How do you identify yourself? Are you American? French? Mexican? Latino? African? Haitian? Canadian? Quebecois? As the world becomes increasingly integrated and interconnected, cultural identity has taken on new meaning and importance. The ability to understand our own culture and the cultural heritage of others is essential for our shared humanity. It is also a powerful asset in a world that is increasingly more interconnected and competitive.
On Saturday, April 12, we examined these topics at the Lycée Français de New York with leading educators, policy makers, entrepreneurs and practitioners from around the world. The conference “My Culture, Your Culture: International Education for Success in the 21st Century” explored cultural identity and diversity, and how best to prepare our students for success in the future. You can watch the video of the different panels below. Continue reading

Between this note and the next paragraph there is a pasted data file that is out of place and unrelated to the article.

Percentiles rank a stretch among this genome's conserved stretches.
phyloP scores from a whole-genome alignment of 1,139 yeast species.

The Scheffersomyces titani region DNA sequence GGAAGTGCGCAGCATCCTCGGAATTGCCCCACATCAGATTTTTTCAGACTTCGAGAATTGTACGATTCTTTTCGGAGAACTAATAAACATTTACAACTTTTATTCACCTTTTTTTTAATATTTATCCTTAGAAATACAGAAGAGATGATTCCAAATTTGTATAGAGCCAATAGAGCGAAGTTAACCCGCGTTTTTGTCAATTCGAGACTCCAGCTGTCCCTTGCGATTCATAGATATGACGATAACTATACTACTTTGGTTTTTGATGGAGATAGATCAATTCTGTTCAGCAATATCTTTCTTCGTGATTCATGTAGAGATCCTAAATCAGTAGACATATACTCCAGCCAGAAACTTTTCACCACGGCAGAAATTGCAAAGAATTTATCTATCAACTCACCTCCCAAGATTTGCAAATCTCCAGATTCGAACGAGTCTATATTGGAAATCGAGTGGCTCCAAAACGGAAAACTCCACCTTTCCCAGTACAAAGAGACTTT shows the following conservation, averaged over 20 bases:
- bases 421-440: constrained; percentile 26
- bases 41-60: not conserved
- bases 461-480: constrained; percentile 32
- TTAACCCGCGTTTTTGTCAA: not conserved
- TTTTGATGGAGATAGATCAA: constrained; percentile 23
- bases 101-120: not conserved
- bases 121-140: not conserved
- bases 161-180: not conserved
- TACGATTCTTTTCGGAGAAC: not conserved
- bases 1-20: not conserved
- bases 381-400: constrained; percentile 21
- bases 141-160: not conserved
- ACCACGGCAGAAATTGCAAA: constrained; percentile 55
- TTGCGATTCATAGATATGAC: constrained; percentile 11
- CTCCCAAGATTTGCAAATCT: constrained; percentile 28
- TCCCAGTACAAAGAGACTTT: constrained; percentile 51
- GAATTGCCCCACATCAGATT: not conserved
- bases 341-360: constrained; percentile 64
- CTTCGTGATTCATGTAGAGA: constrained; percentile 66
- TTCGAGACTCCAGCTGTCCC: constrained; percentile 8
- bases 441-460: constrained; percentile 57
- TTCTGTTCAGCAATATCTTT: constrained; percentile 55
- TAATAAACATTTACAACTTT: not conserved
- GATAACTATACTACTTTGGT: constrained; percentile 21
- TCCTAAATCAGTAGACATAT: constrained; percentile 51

What’s the best age to start and master a new language? Are bilingual students smarter? Does knowing two languages offer advantages in learning how to read, write and do math? Does being bilingual have an impact on our personal and emotional development? These themes, and many more, were addressed during the daylong conference, Living with Two Languages: the Advantages of Being Bilingual, at the Lycée Français de New York on Saturday, April 13. Experts from the United States, France and Canada, including renowned researchers, Ofelia García and Ellen Bialystok, author Karen Le Billon, and chef Eric Ripert, explored bilingualism from the perspectives of education, sociology, psychology and gastronomy. Continue reading